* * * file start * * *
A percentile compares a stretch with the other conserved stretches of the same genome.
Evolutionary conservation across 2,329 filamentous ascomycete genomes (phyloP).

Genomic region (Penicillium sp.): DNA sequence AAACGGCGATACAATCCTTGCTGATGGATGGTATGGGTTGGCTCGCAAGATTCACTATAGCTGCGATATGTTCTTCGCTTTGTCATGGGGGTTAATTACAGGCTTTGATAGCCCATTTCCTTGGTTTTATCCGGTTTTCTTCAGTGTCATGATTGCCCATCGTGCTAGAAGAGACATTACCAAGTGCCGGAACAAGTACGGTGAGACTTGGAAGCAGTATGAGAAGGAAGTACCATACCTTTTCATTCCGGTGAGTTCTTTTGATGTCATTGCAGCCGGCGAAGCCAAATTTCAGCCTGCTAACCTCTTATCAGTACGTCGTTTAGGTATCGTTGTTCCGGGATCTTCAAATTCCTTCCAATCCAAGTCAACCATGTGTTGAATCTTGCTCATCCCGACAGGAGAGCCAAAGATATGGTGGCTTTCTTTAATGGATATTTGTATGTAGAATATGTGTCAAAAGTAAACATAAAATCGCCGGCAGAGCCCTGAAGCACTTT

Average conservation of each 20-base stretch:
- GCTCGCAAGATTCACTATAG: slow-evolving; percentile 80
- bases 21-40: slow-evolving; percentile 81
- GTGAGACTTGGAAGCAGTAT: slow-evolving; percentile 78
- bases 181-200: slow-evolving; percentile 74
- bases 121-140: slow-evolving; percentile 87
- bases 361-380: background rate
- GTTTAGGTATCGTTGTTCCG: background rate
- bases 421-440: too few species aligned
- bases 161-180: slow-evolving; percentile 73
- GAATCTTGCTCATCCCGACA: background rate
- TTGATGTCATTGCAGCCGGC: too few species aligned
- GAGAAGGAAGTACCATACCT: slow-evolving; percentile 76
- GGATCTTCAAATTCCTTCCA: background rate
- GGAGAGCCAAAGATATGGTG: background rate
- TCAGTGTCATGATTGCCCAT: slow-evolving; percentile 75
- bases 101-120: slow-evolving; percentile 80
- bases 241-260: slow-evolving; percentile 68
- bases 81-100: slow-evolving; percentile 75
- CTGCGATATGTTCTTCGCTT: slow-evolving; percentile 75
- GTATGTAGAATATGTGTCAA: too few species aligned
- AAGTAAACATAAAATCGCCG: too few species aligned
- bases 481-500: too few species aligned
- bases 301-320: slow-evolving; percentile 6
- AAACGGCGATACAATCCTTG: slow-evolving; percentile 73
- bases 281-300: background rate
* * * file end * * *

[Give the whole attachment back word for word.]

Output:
A percentile compares a stretch with the other conserved stretches of the same genome.
Evolutionary conservation across 2,329 filamentous ascomycete genomes (phyloP).

Genomic region (Penicillium sp.): DNA sequence AAACGGCGATACAATCCTTGCTGATGGATGGTATGGGTTGGCTCGCAAGATTCACTATAGCTGCGATATGTTCTTCGCTTTGTCATGGGGGTTAATTACAGGCTTTGATAGCCCATTTCCTTGGTTTTATCCGGTTTTCTTCAGTGTCATGATTGCCCATCGTGCTAGAAGAGACATTACCAAGTGCCGGAACAAGTACGGTGAGACTTGGAAGCAGTATGAGAAGGAAGTACCATACCTTTTCATTCCGGTGAGTTCTTTTGATGTCATTGCAGCCGGCGAAGCCAAATTTCAGCCTGCTAACCTCTTATCAGTACGTCGTTTAGGTATCGTTGTTCCGGGATCTTCAAATTCCTTCCAATCCAAGTCAACCATGTGTTGAATCTTGCTCATCCCGACAGGAGAGCCAAAGATATGGTGGCTTTCTTTAATGGATATTTGTATGTAGAATATGTGTCAAAAGTAAACATAAAATCGCCGGCAGAGCCCTGAAGCACTTT

Average conservation of each 20-base stretch:
- GCTCGCAAGATTCACTATAG: slow-evolving; percentile 80
- bases 21-40: slow-evolving; percentile 81
- GTGAGACTTGGAAGCAGTAT: slow-evolving; percentile 78
- bases 181-200: slow-evolving; percentile 74
- bases 121-140: slow-evolving; percentile 87
- bases 361-380: background rate
- GTTTAGGTATCGTTGTTCCG: background rate
- bases 421-440: too few species aligned
- bases 161-180: slow-evolving; percentile 73
- GAATCTTGCTCATCCCGACA: background rate
- TTGATGTCATTGCAGCCGGC: too few species aligned
- GAGAAGGAAGTACCATACCT: slow-evolving; percentile 76
- GGATCTTCAAATTCCTTCCA: background rate
- GGAGAGCCAAAGATATGGTG: background rate
- TCAGTGTCATGATTGCCCAT: slow-evolving; percentile 75
- bases 101-120: slow-evolving; percentile 80
- bases 241-260: slow-evolving; percentile 68
- bases 81-100: slow-evolving; percentile 75
- CTGCGATATGTTCTTCGCTT: slow-evolving; percentile 75
- GTATGTAGAATATGTGTCAA: too few species aligned
- AAGTAAACATAAAATCGCCG: too few species aligned
- bases 481-500: too few species aligned
- bases 301-320: slow-evolving; percentile 6
- AAACGGCGATACAATCCTTG: slow-evolving; percentile 73
- bases 281-300: background rate